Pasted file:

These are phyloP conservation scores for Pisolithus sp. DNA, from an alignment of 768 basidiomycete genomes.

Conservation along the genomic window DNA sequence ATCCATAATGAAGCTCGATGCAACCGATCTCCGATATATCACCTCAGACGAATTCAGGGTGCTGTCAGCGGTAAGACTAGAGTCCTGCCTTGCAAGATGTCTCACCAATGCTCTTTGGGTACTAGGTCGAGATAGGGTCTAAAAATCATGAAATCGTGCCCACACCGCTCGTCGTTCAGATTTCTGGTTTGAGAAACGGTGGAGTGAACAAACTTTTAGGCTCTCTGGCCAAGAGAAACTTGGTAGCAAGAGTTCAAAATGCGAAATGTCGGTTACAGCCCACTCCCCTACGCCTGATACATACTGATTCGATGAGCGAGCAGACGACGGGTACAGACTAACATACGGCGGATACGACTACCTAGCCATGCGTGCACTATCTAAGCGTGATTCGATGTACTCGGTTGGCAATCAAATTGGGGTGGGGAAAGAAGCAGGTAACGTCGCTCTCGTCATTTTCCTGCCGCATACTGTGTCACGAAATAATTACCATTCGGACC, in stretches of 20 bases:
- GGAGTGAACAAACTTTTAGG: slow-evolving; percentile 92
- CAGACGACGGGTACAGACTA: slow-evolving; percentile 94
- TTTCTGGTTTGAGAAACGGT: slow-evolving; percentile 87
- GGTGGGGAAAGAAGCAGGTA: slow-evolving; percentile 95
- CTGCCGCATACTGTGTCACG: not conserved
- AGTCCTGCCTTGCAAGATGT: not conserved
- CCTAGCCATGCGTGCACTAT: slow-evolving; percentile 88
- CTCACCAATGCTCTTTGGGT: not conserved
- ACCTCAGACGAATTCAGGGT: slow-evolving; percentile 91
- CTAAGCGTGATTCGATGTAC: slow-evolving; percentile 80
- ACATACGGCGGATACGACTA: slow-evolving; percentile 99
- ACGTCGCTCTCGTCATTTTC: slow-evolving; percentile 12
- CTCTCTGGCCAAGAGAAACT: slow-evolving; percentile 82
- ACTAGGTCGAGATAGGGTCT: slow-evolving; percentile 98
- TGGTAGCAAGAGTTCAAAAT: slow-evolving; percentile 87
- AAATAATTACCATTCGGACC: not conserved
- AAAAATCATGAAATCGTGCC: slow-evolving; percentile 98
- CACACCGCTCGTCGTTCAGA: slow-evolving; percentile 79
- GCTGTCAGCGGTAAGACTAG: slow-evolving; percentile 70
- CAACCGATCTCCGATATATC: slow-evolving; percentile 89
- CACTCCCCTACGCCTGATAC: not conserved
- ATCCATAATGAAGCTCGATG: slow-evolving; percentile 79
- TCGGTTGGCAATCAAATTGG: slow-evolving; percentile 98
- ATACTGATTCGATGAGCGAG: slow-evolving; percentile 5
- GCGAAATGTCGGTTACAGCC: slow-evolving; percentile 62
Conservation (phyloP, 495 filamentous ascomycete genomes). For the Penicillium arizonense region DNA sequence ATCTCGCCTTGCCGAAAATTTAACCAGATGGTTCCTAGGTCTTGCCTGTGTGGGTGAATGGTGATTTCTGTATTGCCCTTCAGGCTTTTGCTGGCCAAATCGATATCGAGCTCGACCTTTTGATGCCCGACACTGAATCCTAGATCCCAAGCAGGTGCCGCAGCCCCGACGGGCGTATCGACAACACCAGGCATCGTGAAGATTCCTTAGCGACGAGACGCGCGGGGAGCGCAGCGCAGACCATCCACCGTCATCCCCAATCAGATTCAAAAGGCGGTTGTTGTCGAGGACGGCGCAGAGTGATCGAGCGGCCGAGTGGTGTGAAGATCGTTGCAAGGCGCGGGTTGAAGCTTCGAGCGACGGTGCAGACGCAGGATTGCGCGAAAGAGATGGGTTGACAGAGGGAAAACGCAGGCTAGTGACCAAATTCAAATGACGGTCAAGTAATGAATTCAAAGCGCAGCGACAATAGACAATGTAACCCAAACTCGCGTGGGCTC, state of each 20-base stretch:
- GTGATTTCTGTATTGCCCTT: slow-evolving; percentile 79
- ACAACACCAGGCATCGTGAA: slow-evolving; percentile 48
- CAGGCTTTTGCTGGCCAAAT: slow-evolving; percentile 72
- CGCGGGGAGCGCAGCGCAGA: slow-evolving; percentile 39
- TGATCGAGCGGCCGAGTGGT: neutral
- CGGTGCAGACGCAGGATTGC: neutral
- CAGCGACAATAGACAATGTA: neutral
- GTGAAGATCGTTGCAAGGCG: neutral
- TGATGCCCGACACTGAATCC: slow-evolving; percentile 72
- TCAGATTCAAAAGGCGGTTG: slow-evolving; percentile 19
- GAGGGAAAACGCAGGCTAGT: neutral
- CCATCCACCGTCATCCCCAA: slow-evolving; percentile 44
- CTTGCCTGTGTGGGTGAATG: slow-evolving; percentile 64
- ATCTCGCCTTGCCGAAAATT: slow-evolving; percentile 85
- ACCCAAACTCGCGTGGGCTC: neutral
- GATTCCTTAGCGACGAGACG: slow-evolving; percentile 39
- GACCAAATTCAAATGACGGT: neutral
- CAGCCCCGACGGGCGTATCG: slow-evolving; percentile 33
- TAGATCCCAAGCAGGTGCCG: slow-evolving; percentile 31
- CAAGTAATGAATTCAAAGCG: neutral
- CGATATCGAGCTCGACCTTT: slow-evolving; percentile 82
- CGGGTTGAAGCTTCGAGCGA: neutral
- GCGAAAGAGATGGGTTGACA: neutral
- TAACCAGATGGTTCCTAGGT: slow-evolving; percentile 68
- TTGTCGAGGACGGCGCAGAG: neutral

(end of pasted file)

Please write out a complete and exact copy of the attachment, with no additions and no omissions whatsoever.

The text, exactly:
These are phyloP conservation scores for Pisolithus sp. DNA, from an alignment of 768 basidiomycete genomes.

Conservation along the genomic window DNA sequence ATCCATAATGAAGCTCGATGCAACCGATCTCCGATATATCACCTCAGACGAATTCAGGGTGCTGTCAGCGGTAAGACTAGAGTCCTGCCTTGCAAGATGTCTCACCAATGCTCTTTGGGTACTAGGTCGAGATAGGGTCTAAAAATCATGAAATCGTGCCCACACCGCTCGTCGTTCAGATTTCTGGTTTGAGAAACGGTGGAGTGAACAAACTTTTAGGCTCTCTGGCCAAGAGAAACTTGGTAGCAAGAGTTCAAAATGCGAAATGTCGGTTACAGCCCACTCCCCTACGCCTGATACATACTGATTCGATGAGCGAGCAGACGACGGGTACAGACTAACATACGGCGGATACGACTACCTAGCCATGCGTGCACTATCTAAGCGTGATTCGATGTACTCGGTTGGCAATCAAATTGGGGTGGGGAAAGAAGCAGGTAACGTCGCTCTCGTCATTTTCCTGCCGCATACTGTGTCACGAAATAATTACCATTCGGACC, in stretches of 20 bases:
- GGAGTGAACAAACTTTTAGG: slow-evolving; percentile 92
- CAGACGACGGGTACAGACTA: slow-evolving; percentile 94
- TTTCTGGTTTGAGAAACGGT: slow-evolving; percentile 87
- GGTGGGGAAAGAAGCAGGTA: slow-evolving; percentile 95
- CTGCCGCATACTGTGTCACG: not conserved
- AGTCCTGCCTTGCAAGATGT: not conserved
- CCTAGCCATGCGTGCACTAT: slow-evolving; percentile 88
- CTCACCAATGCTCTTTGGGT: not conserved
- ACCTCAGACGAATTCAGGGT: slow-evolving; percentile 91
- CTAAGCGTGATTCGATGTAC: slow-evolving; percentile 80
- ACATACGGCGGATACGACTA: slow-evolving; percentile 99
- ACGTCGCTCTCGTCATTTTC: slow-evolving; percentile 12
- CTCTCTGGCCAAGAGAAACT: slow-evolving; percentile 82
- ACTAGGTCGAGATAGGGTCT: slow-evolving; percentile 98
- TGGTAGCAAGAGTTCAAAAT: slow-evolving; percentile 87
- AAATAATTACCATTCGGACC: not conserved
- AAAAATCATGAAATCGTGCC: slow-evolving; percentile 98
- CACACCGCTCGTCGTTCAGA: slow-evolving; percentile 79
- GCTGTCAGCGGTAAGACTAG: slow-evolving; percentile 70
- CAACCGATCTCCGATATATC: slow-evolving; percentile 89
- CACTCCCCTACGCCTGATAC: not conserved
- ATCCATAATGAAGCTCGATG: slow-evolving; percentile 79
- TCGGTTGGCAATCAAATTGG: slow-evolving; percentile 98
- ATACTGATTCGATGAGCGAG: slow-evolving; percentile 5
- GCGAAATGTCGGTTACAGCC: slow-evolving; percentile 62
Conservation (phyloP, 495 filamentous ascomycete genomes). For the Penicillium arizonense region DNA sequence ATCTCGCCTTGCCGAAAATTTAACCAGATGGTTCCTAGGTCTTGCCTGTGTGGGTGAATGGTGATTTCTGTATTGCCCTTCAGGCTTTTGCTGGCCAAATCGATATCGAGCTCGACCTTTTGATGCCCGACACTGAATCCTAGATCCCAAGCAGGTGCCGCAGCCCCGACGGGCGTATCGACAACACCAGGCATCGTGAAGATTCCTTAGCGACGAGACGCGCGGGGAGCGCAGCGCAGACCATCCACCGTCATCCCCAATCAGATTCAAAAGGCGGTTGTTGTCGAGGACGGCGCAGAGTGATCGAGCGGCCGAGTGGTGTGAAGATCGTTGCAAGGCGCGGGTTGAAGCTTCGAGCGACGGTGCAGACGCAGGATTGCGCGAAAGAGATGGGTTGACAGAGGGAAAACGCAGGCTAGTGACCAAATTCAAATGACGGTCAAGTAATGAATTCAAAGCGCAGCGACAATAGACAATGTAACCCAAACTCGCGTGGGCTC, state of each 20-base stretch:
- GTGATTTCTGTATTGCCCTT: slow-evolving; percentile 79
- ACAACACCAGGCATCGTGAA: slow-evolving; percentile 48
- CAGGCTTTTGCTGGCCAAAT: slow-evolving; percentile 72
- CGCGGGGAGCGCAGCGCAGA: slow-evolving; percentile 39
- TGATCGAGCGGCCGAGTGGT: neutral
- CGGTGCAGACGCAGGATTGC: neutral
- CAGCGACAATAGACAATGTA: neutral
- GTGAAGATCGTTGCAAGGCG: neutral
- TGATGCCCGACACTGAATCC: slow-evolving; percentile 72
- TCAGATTCAAAAGGCGGTTG: slow-evolving; percentile 19
- GAGGGAAAACGCAGGCTAGT: neutral
- CCATCCACCGTCATCCCCAA: slow-evolving; percentile 44
- CTTGCCTGTGTGGGTGAATG: slow-evolving; percentile 64
- ATCTCGCCTTGCCGAAAATT: slow-evolving; percentile 85
- ACCCAAACTCGCGTGGGCTC: neutral
- GATTCCTTAGCGACGAGACG: slow-evolving; percentile 39
- GACCAAATTCAAATGACGGT: neutral
- CAGCCCCGACGGGCGTATCG: slow-evolving; percentile 33
- TAGATCCCAAGCAGGTGCCG: slow-evolving; percentile 31
- CAAGTAATGAATTCAAAGCG: neutral
- CGATATCGAGCTCGACCTTT: slow-evolving; percentile 82
- CGGGTTGAAGCTTCGAGCGA: neutral
- GCGAAAGAGATGGGTTGACA: neutral
- TAACCAGATGGTTCCTAGGT: slow-evolving; percentile 68
- TTGTCGAGGACGGCGCAGAG: neutral